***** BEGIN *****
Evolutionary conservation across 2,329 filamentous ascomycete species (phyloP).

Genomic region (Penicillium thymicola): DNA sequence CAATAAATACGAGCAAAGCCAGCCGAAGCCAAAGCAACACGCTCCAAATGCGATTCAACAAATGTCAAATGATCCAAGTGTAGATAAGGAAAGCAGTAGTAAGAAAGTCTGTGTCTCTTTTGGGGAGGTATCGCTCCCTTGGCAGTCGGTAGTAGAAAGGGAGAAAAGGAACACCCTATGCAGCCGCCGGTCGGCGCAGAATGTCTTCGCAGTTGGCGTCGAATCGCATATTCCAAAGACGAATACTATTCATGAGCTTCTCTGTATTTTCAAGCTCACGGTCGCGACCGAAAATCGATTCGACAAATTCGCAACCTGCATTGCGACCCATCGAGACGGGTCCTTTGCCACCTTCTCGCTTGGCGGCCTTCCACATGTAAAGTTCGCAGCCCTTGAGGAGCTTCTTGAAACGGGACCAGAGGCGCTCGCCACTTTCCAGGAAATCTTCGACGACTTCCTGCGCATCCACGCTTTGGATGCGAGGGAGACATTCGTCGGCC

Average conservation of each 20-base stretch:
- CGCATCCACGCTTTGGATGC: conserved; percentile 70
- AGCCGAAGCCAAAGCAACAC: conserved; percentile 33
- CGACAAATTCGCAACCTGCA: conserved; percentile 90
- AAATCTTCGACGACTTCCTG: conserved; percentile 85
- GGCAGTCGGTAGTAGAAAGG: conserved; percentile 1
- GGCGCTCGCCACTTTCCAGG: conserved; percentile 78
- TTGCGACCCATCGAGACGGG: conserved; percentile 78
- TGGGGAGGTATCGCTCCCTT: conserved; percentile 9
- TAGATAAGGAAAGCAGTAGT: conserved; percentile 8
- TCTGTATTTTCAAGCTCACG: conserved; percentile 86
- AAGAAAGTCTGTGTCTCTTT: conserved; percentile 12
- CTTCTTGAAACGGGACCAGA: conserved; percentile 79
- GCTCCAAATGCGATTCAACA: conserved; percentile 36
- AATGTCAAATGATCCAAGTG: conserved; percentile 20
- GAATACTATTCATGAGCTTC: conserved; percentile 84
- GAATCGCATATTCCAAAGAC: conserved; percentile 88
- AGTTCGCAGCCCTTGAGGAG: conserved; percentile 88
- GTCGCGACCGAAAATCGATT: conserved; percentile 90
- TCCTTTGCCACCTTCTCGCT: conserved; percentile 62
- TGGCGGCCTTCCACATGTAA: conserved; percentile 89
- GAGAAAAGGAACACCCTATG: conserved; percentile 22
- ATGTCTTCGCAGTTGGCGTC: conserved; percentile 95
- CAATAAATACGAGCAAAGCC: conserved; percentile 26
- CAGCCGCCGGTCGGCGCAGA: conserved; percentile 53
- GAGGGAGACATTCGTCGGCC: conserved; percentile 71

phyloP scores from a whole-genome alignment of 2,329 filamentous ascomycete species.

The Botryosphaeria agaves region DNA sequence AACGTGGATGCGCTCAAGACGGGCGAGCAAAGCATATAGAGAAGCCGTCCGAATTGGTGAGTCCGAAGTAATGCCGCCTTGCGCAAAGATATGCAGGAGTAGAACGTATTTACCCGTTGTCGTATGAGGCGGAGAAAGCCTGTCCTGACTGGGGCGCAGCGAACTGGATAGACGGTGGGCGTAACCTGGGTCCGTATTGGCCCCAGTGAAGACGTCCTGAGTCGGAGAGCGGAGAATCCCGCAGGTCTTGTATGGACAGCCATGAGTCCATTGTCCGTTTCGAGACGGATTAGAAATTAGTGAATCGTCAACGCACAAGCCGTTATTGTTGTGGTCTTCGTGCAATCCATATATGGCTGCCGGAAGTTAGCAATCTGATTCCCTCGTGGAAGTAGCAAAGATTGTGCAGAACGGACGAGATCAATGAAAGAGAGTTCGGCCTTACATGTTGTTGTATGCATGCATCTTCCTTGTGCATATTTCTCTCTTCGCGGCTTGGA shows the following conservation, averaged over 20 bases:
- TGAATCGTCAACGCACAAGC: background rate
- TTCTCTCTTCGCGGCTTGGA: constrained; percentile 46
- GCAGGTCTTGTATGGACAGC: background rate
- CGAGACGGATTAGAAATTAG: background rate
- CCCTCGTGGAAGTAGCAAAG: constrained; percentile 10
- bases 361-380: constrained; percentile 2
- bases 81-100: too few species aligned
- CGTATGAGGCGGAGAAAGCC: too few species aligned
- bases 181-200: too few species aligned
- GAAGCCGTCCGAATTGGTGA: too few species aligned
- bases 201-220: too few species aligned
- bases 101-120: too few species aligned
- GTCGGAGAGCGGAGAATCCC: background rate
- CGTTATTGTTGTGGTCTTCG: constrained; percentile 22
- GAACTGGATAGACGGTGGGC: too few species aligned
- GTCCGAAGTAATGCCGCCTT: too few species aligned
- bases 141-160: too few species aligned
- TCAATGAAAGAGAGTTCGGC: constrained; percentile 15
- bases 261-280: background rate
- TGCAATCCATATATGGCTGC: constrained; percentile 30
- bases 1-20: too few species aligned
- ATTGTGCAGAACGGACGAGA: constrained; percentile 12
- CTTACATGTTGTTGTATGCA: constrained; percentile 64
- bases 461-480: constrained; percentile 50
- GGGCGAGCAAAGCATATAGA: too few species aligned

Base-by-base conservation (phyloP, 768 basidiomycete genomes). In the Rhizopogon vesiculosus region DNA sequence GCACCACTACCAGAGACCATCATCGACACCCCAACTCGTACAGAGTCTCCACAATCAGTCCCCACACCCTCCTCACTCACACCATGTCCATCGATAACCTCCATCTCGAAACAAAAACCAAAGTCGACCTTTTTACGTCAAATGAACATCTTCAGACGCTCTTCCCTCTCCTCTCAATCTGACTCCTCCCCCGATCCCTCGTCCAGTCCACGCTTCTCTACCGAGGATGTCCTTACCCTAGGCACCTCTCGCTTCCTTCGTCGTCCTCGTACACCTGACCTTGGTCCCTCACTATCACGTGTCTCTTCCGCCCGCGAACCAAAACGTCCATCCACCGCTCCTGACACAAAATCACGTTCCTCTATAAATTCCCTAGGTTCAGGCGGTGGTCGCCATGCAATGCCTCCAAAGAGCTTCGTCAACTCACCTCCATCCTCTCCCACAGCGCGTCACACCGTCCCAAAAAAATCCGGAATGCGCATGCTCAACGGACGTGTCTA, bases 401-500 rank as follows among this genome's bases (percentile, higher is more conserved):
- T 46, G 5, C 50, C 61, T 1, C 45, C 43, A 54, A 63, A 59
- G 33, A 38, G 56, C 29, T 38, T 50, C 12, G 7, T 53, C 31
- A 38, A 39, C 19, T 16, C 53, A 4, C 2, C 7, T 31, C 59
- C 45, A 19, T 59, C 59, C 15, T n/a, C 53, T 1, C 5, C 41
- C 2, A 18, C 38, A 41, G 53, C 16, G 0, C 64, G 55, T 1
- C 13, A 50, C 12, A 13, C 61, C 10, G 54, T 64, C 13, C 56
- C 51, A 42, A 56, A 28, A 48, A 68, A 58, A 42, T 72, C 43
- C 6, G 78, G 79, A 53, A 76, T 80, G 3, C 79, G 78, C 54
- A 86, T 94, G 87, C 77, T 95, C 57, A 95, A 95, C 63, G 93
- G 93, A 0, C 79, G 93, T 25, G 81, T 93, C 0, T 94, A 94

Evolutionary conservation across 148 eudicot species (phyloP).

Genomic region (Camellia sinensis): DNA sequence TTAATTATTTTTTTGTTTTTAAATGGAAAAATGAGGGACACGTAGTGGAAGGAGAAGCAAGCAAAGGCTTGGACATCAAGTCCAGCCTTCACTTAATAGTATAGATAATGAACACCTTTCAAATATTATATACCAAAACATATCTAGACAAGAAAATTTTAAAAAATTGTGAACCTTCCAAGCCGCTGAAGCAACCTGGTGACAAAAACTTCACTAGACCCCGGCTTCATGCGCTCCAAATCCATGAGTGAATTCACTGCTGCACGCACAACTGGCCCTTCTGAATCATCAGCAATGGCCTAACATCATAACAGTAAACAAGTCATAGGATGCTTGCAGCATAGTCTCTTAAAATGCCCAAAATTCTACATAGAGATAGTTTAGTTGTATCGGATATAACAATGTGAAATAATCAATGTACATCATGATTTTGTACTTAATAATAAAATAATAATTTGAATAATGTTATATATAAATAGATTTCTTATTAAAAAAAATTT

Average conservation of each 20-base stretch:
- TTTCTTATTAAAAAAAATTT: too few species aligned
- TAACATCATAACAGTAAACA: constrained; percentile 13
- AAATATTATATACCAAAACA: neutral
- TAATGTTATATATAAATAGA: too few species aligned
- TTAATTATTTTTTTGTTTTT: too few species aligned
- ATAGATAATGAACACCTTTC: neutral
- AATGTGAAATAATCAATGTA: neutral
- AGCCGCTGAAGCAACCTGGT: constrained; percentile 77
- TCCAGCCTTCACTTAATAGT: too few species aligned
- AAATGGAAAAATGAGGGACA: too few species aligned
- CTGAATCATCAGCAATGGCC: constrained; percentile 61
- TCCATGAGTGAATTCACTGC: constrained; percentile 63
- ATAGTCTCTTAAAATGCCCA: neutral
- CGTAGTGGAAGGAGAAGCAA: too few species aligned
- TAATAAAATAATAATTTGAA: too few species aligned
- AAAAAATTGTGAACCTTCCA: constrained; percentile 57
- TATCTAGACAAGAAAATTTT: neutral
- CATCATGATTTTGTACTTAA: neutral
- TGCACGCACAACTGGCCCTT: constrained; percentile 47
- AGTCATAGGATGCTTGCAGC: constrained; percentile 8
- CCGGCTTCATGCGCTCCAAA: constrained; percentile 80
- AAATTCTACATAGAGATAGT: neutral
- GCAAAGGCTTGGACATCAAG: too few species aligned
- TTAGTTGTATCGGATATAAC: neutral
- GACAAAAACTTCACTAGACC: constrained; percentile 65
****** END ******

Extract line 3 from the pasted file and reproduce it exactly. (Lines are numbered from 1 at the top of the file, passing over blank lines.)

Average conservation of each 20-base stretch: